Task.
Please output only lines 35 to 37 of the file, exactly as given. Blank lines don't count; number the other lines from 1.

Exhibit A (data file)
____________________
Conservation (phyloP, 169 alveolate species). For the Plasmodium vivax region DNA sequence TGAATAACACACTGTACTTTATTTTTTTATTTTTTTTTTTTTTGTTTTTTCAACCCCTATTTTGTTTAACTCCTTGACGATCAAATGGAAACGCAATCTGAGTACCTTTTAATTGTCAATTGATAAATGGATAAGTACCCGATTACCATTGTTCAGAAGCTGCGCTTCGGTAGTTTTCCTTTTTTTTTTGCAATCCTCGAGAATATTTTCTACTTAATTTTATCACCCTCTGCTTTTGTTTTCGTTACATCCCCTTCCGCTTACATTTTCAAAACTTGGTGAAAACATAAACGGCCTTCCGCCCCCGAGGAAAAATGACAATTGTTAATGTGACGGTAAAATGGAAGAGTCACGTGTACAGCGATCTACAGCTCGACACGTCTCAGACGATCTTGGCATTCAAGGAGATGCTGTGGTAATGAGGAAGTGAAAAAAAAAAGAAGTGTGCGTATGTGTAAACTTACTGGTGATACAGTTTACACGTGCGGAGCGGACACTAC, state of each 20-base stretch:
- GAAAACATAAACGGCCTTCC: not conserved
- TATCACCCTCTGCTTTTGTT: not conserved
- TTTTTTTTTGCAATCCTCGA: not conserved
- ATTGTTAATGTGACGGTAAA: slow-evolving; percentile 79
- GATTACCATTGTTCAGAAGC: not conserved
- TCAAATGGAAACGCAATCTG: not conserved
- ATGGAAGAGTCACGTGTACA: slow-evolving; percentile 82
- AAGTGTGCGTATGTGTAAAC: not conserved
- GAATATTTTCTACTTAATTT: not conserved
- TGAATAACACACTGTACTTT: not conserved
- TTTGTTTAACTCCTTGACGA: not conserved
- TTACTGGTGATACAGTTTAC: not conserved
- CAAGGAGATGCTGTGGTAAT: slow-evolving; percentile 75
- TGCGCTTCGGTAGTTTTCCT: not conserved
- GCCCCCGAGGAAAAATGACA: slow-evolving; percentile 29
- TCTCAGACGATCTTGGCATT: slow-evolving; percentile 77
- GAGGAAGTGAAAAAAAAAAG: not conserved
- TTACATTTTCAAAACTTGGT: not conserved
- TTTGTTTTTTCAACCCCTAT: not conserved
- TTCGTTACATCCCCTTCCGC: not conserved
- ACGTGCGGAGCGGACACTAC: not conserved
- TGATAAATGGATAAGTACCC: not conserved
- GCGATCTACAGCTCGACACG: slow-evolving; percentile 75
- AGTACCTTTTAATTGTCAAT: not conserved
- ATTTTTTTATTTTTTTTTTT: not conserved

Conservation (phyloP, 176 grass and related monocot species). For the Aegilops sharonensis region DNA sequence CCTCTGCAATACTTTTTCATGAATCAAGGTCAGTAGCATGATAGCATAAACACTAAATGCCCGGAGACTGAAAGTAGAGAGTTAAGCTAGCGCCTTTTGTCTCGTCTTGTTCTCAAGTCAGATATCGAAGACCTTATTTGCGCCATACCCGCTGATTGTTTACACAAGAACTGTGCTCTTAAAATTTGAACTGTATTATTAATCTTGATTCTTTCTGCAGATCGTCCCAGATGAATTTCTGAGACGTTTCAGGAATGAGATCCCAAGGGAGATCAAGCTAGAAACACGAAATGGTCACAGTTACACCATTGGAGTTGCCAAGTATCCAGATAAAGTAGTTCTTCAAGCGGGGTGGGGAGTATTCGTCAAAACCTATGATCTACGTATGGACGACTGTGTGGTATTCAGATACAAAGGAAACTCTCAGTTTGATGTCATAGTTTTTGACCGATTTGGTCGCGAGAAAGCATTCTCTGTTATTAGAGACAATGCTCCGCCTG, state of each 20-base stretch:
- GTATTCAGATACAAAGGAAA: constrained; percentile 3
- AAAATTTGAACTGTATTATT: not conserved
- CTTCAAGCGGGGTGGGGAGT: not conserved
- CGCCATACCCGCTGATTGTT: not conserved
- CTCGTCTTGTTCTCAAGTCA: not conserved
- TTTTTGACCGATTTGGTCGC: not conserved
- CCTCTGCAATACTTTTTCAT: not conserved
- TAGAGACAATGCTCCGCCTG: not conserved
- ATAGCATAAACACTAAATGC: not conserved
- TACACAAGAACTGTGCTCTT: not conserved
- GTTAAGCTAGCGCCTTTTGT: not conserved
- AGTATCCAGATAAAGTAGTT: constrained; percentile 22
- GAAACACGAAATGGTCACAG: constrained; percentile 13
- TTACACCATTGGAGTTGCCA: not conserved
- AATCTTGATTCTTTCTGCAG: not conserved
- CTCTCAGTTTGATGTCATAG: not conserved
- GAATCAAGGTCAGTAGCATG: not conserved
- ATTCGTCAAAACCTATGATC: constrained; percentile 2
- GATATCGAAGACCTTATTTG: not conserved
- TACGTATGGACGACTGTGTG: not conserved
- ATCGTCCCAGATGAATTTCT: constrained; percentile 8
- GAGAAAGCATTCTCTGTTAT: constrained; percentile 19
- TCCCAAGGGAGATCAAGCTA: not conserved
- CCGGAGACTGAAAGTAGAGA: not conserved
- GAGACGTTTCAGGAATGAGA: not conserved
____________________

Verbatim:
- TAGAGACAATGCTCCGCCTG: not conserved
- ATAGCATAAACACTAAATGC: not conserved
- TACACAAGAACTGTGCTCTT: not conserved